• To the drawing board. This is where the real magic happens. We’re able to take what we’ve heard, what we’ve learned, and what we know in order to create something that solves their unique problem—in short, design the best “machine” for the task. Understanding what the client wants to achieve, we take that and consider how that translates into a design. Sometimes we flip the whole idea around – what if we did it this way? The beauty of brainstorming is that nothing is off limits. Yet, within this creative process, it’s important to stay focused.
Editing is a critical part of brainstorming. In order to edit effectively and efficiently, we come up with a word or phrase that becomes the touchstone – or beacon of light – that gives us direction and provides guidance for every choice we make.
In the design world there seems to be an ongoing debate – form vs function. But for an exhibit designer, form always follows function. From an event or a kiosk to a theater or installation, you need to define the function. Any thing that does not serve the function is taken off the table. However, you don’t have to compromise one for the other. The final result always needs to be functional, but at the end of the day, it also has to be beautiful.*
• To the (boardroom) table. Then the moment of truth, we bring our designs to the table. First it’s for account team “buy-in.” Then, after final adjustments, we prepare the final “story” for presentation.
The mission is to deliver an output that accurately addresses the issues and challenges shared in the original presentation. In the beginning of the process, we’re given a specific tool box – logos, products, what they’ve done in the past, what works – and what hasn’t. MC2 takes it and goes through the discovery phase, we explore, and then hand off the next iteration. We may not necessarily return what the client “wants,” but always what they need.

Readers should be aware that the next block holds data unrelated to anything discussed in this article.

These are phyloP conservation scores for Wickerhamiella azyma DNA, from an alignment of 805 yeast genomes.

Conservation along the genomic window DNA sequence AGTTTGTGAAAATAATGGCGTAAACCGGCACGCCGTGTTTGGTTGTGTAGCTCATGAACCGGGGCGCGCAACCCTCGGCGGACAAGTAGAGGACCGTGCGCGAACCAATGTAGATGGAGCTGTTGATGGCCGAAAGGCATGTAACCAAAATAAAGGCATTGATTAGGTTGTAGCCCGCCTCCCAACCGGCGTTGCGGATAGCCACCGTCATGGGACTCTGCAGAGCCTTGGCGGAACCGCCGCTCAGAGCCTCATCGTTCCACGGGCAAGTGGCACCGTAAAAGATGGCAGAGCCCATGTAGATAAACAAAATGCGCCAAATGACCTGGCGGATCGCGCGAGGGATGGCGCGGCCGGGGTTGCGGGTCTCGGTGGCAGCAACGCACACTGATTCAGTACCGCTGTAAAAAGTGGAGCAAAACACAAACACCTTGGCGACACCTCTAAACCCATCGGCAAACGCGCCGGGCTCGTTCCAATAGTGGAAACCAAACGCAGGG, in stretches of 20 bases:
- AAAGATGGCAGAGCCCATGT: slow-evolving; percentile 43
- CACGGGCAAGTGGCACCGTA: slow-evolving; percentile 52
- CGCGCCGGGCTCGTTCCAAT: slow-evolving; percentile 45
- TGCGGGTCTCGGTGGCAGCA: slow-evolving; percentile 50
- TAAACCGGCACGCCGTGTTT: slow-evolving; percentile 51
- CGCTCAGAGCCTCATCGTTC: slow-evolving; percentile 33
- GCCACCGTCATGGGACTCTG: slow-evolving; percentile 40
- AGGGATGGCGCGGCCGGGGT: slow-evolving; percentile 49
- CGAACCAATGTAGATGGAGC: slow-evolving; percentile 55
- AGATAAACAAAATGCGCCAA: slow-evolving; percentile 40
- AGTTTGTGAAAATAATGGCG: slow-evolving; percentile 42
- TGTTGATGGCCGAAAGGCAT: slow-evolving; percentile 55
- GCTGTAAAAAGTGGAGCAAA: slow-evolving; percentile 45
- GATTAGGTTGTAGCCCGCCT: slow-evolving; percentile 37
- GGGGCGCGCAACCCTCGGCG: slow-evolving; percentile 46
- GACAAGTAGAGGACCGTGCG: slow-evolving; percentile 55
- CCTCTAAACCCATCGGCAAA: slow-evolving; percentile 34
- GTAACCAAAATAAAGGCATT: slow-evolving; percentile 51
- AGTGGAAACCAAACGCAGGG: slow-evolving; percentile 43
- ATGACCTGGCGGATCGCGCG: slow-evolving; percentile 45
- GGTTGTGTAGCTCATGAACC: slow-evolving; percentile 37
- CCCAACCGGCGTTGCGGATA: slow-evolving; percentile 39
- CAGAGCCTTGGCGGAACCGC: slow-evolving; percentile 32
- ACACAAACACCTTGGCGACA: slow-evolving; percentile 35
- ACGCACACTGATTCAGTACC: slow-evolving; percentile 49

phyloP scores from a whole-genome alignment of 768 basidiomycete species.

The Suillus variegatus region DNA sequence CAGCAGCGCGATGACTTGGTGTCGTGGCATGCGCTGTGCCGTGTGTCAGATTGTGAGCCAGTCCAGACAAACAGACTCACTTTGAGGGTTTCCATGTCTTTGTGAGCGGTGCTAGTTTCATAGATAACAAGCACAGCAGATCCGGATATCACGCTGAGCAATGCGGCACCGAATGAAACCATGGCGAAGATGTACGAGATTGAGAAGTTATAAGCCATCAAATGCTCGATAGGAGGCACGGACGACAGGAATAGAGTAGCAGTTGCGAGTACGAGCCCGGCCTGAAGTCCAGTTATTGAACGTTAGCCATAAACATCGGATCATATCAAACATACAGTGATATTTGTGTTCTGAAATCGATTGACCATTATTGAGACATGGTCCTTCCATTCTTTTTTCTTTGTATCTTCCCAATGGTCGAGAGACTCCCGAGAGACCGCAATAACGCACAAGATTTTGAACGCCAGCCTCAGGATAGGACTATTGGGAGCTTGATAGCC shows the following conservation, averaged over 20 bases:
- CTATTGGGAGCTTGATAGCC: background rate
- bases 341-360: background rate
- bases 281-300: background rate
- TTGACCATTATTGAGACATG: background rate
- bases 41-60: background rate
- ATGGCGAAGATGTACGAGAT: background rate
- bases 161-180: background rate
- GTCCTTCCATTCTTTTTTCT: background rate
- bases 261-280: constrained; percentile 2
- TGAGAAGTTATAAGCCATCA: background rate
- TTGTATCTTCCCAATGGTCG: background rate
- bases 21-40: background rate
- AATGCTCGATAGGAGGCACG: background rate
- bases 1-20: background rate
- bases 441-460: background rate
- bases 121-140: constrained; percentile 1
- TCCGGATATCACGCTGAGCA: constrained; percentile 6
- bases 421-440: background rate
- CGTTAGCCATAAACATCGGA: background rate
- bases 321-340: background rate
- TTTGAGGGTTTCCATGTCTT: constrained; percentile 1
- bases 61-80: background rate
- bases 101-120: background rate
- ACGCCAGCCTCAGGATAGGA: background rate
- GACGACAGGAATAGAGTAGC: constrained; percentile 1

Like a machine — an exhibit, event, or executive briefing center — has to perform. You put all the input in on one end and ROI comes out the other end. This is the overall efficiency rate. If the information is gathered and processed correctly and the desired outcome is defined at the beginning, our experience has shown that this process will deliver the correct results again and again. And, your brand experience will be on target to meet and exceed program goals.
*“When I am working on a problem, I never think about beauty but when I have finished, if the solution is not beautiful, I know it is wrong” – Richard Buckminster “Bucky” Fuller, an American architect, systems theorist, author, designer, and inventor.
Until recently, the opportunity to have a celebrity attend an event, attach themselves to a name-brand or endorse a certain product or idea was untouchable. The thought of paying a person to promote a product was seen as something only Fortune 500 companies could afford. Social media has changed all that with brands and businesses utilizing celebrity influencers to connect directly with their demographics and increase sales and profits.